Reason people still text and drive
NEW detection cameras being trialled on two busy Sydney roads have proven successful, catching more than 20,000 drivers on their phones.
But the man behind the new technology says the result is the last thing he wanted.
Alexander Jannink is the managing director of Acusensus, the Australian company chosen by the NSW Government to trial new mobile phone detection cameras.
The first 25 days of the trial saw 20,125 motorists caught illegally using a mobile phone on the M4 and Anzac Parade.
While Mr Jannink is passionate about using this technology to make our roads safer, he revealed to news.com.au that he had hoped no one would be caught.
He said while the cameras could play an important role in holding dangerous drivers accountable, "education and public awareness is really key to reducing the problem".
"Ultimately we hope that nobody is caught by the Acusensus Heads-Up cameras," Mr Jannink said.
"That will mean that the deterrence effect and the public awareness campaigns have been effective at solving the problem."
However, it seems that the presence of the cameras has not been enough to stop drivers from messing with their phones behind the wheel, with almost 1000 people being photographed a day in Sydney.
Mr Jannink knows first hand the devastating impact mobile phone use can have on motorists after his friend James Rapley was killed by a distracted driver.
"Road trauma touches almost everybody in society," he said.
"Since 2013 road fatality rates have been rising year on year, now up more than 15 per cent since then."
Compared to speeding and drink driving, mobile phone distraction is a "major unaddressed source of road trauma".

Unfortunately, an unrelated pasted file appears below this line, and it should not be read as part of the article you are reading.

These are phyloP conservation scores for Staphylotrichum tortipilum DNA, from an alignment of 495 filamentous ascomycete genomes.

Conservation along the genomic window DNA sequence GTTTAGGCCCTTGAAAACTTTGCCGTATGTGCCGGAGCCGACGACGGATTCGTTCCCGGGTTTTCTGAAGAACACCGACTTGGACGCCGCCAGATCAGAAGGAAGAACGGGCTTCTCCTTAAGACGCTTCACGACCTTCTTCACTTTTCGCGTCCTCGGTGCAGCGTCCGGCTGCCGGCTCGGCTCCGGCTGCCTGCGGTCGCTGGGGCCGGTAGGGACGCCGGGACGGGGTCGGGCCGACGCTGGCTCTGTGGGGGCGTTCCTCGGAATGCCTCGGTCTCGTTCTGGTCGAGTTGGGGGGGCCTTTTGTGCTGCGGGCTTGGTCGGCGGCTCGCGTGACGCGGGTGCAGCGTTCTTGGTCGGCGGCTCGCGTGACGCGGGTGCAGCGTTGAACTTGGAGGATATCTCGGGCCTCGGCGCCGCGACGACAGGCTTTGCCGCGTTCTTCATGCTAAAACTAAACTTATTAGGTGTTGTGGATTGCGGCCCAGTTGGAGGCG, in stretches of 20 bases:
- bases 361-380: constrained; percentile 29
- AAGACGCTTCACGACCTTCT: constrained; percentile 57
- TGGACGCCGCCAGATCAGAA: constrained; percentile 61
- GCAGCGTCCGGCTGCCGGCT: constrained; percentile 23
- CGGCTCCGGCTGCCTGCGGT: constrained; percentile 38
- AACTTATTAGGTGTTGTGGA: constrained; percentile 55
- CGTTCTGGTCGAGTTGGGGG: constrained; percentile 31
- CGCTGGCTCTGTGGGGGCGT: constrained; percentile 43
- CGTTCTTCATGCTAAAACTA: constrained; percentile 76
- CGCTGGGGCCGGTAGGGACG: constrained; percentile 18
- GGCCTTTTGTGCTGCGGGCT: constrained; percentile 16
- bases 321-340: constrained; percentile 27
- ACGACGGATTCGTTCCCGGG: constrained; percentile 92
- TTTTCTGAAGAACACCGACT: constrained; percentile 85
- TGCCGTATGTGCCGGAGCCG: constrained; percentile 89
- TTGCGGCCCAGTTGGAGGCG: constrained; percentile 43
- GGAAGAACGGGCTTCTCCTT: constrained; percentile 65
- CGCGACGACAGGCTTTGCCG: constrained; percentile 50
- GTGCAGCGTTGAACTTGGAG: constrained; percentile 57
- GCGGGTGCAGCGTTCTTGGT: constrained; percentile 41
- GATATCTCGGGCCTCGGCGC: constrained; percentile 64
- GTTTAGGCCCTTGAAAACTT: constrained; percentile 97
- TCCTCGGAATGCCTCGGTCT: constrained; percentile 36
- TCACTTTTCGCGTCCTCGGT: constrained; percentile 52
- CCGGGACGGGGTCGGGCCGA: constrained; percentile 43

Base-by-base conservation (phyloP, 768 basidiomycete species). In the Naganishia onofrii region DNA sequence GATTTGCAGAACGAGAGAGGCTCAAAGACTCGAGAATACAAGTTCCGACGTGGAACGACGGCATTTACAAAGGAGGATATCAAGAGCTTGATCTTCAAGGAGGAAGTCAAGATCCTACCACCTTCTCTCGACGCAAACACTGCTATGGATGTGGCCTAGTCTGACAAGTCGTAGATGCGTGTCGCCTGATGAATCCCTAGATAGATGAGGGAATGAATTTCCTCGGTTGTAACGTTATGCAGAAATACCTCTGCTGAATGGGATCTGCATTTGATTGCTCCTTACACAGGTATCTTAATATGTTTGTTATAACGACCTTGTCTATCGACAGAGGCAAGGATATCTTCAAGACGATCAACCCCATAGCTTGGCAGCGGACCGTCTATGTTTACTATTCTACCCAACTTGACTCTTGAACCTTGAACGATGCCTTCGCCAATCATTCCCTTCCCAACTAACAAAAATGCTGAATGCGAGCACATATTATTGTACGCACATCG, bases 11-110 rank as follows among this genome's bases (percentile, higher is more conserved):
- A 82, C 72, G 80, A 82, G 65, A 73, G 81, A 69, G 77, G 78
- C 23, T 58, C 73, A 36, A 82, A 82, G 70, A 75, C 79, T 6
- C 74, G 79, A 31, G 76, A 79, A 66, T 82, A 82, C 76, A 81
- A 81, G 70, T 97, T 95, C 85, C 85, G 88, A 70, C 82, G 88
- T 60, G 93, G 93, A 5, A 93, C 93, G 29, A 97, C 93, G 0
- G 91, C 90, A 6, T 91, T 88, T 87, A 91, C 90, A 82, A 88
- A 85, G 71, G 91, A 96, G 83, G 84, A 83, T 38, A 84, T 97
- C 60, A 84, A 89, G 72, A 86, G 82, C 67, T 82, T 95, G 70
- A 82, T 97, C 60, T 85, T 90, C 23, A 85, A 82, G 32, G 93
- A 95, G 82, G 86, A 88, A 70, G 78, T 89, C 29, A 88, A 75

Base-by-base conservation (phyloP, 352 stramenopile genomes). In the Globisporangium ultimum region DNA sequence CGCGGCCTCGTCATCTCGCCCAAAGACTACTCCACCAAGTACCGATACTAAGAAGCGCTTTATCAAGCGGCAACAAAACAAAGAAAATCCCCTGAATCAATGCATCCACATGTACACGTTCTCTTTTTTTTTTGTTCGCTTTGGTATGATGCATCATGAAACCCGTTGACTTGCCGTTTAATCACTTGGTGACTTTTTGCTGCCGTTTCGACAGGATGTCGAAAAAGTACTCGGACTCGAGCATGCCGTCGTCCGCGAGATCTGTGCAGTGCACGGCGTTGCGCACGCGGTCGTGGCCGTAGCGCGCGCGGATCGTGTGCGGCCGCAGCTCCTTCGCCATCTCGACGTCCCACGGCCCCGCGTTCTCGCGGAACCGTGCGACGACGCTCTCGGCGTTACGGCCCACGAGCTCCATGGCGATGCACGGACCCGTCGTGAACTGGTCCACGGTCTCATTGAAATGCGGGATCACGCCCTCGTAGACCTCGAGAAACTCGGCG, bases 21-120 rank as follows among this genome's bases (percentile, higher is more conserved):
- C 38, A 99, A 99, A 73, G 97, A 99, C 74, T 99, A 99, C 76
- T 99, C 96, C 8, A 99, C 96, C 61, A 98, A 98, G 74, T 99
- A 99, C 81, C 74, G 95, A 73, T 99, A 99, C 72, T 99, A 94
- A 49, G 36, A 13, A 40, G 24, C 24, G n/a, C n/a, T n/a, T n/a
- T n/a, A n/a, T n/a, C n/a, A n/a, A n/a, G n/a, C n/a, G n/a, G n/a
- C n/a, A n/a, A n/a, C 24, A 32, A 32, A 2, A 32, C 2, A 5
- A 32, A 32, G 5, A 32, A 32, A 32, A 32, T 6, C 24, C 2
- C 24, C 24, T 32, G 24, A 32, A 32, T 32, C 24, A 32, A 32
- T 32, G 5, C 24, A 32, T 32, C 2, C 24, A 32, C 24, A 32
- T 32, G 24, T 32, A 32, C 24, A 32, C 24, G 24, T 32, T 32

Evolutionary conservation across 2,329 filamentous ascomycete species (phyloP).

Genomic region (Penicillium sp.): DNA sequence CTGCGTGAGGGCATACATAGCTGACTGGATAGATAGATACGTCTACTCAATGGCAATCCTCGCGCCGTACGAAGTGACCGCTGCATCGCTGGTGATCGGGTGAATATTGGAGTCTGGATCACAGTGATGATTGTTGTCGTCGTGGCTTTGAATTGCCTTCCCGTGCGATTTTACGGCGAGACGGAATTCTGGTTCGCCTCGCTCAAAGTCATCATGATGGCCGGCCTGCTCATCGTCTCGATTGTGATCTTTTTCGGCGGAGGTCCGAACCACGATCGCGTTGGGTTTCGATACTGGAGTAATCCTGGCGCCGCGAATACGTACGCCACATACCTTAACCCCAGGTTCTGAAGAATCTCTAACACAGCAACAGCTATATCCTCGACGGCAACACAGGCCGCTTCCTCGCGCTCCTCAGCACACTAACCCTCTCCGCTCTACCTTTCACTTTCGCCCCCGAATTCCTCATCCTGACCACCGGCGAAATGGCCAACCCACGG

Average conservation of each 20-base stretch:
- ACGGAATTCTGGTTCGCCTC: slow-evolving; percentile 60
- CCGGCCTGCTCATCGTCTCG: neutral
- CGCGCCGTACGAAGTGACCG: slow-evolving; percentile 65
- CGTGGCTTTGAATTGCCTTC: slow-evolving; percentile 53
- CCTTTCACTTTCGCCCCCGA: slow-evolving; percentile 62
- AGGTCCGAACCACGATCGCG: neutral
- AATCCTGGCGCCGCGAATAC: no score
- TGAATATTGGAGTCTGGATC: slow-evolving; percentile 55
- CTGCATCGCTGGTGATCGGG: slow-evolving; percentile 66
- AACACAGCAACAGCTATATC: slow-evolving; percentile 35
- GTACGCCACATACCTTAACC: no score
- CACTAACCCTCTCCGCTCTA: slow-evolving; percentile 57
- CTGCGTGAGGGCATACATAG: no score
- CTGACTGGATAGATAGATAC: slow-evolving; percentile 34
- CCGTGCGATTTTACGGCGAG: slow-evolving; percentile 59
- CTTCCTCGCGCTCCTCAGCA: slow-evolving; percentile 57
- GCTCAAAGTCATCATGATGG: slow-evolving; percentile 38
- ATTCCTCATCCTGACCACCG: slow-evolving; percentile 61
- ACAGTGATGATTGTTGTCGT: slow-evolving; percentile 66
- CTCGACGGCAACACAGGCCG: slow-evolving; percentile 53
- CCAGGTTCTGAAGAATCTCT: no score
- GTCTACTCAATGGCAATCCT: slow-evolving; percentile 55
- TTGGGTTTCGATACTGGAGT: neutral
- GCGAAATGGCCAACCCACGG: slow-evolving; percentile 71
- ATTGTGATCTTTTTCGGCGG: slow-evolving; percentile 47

Campaigns warning about the dangers of phone use have ramped up in recent years, with the NSW Government even increasing the penalty for using a phone while driving from four demerit points to five.
The lack of a technological solution to this issue may be the reason drivers continue to break this rule so frequently.
Speed cameras and roadside drug and alcohol tests are a deterrent for many drivers, but until now there hasn't really been technology specifically designed to catch distracted motorists.
"Illegal mobile phone use is mostly unenforced and yet is exceptionally dangerous and disturbingly prevalent," Mr Jannink said.
"With advances in various enabling technologies over the past few years we believed that a technological solution could now be provided to enforce the behaviour automatically, which would provide a tool for the authorities to use to deter the behaviour and thereby reduce the road trauma that results from it."
The cameras are capable of catching drivers using their phones even at night, in poor weather conditions and at speeds up to 300km/h.
With any new technology that has the potential to land drivers in trouble there is going to be some push back, but Mr Jannink said the response had mostly been positive.
"Unlike some other enforcement programs, the public really seems to be onside with enforcing illegal phone use," he said.
"There will always be a small minority of people who object to being caught even if they are doing the wrong thing.
"We don't think there is any scenario in which a motorist can safely use a mobile phone while in motion without substantially raising their crash risk."
Between 1 and 5 per cent of drivers are reportedly using their phone illegally at any given time.
Mr Jannink believes that widespread use of the Acusensus cameras would see that number drop by 0.5 per cent.
Sydney drivers caught by the cameras are issued with a warning. Fines will not be issued until April, when the three month trial period is up.
The Centre for Road Safety's executive director, Bernard Carlon, told news.com.au that just two seconds of distraction can have devastating results.
"If you drive at 60km/h and look at your mobile phone for just two seconds you travel 33 metres virtually blind and double your risk of having a crash," Mr Carlon said.
"The consequences can be tragic. No text, phone call or social media post is worth putting yourself and others at risk of being killed or seriously injured."